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Refiners add ethanol to gasoline to increase the fuel’s oxygen content and to comply with federal law. As a side benefit, ethanol is one of a few gasoline components with a high octane rating.


But, there are significant downsides to ethanol when it comes to boat engines. Ethanol will absorb a small amount of moisture and stay in suspension within the gasoline for a while. The ethanol will absorb up to three-quarters of an ounce of water in a gallon of gas before it reaches its saturation point. Once the ethanol has absorbed enough moisture to reach its saturation point, phase separation occurs.

Phase separation means the ethanol and absorbed water drop to the bottom of the fuel container since it is heavier than the gas and oil, leaving the gasoline and oil mix to float on top of the tank. Most operators never notice water in the can when they refuel their equipment. The end result is often a carburetor ruined with rust and corrosion. These repairs can be costly and are not typically covered by warranty. Ethanol can dissolve plastic and create deposits!

Knotty Oar Marina stresses that if you choose to use ethanol fuels the layer of gasoline left floating on top has a lower octane level than the original ethanol-gasoline blend, which can result in unstable engine operation, power loss and major engine failures.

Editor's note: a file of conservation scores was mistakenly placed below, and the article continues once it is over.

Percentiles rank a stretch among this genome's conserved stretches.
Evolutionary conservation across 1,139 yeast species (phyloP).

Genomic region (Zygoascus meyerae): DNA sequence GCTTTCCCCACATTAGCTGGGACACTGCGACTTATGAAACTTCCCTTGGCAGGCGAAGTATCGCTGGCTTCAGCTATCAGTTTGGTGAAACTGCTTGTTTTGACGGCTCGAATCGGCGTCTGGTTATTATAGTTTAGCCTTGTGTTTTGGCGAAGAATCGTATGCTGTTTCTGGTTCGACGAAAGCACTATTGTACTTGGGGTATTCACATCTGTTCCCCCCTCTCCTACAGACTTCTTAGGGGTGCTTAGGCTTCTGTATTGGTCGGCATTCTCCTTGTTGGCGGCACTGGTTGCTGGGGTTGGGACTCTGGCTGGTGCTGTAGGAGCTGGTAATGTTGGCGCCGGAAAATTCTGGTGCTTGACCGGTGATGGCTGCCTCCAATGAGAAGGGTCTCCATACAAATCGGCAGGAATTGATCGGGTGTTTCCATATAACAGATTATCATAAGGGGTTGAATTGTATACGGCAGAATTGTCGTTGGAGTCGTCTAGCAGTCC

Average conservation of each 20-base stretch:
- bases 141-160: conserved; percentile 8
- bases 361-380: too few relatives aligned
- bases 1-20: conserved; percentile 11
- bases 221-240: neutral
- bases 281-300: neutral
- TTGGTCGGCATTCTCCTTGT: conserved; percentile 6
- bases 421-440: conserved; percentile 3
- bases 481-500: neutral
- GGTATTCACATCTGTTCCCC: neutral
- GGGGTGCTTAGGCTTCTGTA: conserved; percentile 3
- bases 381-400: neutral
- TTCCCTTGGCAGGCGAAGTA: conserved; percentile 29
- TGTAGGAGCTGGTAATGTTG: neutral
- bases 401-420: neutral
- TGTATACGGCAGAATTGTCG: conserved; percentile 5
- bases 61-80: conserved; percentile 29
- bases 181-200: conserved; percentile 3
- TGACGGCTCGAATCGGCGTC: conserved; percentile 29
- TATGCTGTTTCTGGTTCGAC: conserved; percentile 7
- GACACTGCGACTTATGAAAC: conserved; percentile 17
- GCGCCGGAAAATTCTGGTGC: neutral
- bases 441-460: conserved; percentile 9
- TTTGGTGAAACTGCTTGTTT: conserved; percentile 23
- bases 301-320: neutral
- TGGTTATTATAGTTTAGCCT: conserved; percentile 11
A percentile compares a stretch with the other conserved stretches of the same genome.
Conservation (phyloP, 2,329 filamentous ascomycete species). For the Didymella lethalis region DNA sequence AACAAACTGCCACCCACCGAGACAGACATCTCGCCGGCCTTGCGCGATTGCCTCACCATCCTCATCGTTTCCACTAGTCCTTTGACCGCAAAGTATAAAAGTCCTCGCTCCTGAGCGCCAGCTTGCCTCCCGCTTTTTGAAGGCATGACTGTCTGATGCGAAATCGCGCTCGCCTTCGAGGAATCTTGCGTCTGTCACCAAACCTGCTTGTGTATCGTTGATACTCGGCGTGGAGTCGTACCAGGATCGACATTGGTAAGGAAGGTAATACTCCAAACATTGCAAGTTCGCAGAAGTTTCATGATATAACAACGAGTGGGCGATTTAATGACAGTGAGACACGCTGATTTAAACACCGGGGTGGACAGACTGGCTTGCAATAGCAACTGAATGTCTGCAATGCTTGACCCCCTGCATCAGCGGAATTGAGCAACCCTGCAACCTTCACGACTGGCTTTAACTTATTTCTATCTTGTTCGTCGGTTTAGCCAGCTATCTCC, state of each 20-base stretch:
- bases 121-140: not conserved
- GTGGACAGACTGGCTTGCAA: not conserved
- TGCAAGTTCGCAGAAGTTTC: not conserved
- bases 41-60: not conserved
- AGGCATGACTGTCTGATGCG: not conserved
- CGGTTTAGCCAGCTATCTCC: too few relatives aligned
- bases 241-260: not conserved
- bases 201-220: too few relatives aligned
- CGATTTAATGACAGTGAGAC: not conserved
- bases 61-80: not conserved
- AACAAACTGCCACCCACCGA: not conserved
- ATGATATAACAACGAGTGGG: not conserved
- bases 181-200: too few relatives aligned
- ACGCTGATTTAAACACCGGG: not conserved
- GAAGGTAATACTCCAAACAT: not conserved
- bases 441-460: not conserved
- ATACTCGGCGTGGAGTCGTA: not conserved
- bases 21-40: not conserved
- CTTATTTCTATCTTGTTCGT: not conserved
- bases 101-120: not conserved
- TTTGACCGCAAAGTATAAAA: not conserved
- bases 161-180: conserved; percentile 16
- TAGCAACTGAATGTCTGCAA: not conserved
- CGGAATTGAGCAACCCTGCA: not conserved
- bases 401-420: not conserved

Ethanol’s affinity for water explains why so many ethanol-related problems surface in the marine industry.

Non-oxygenated gas doesn’t contain ethanol, so it eliminates corrosion problems when left in the fuel system for long periods. That makes it a great choice for engines that are stored in the off-season. Plus, it’s the fuel to use if you own an older boat that wasn’t designed for ethanol fuels.

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Internal carburetor corrosion and damage caused by ethanol blended fuel. 

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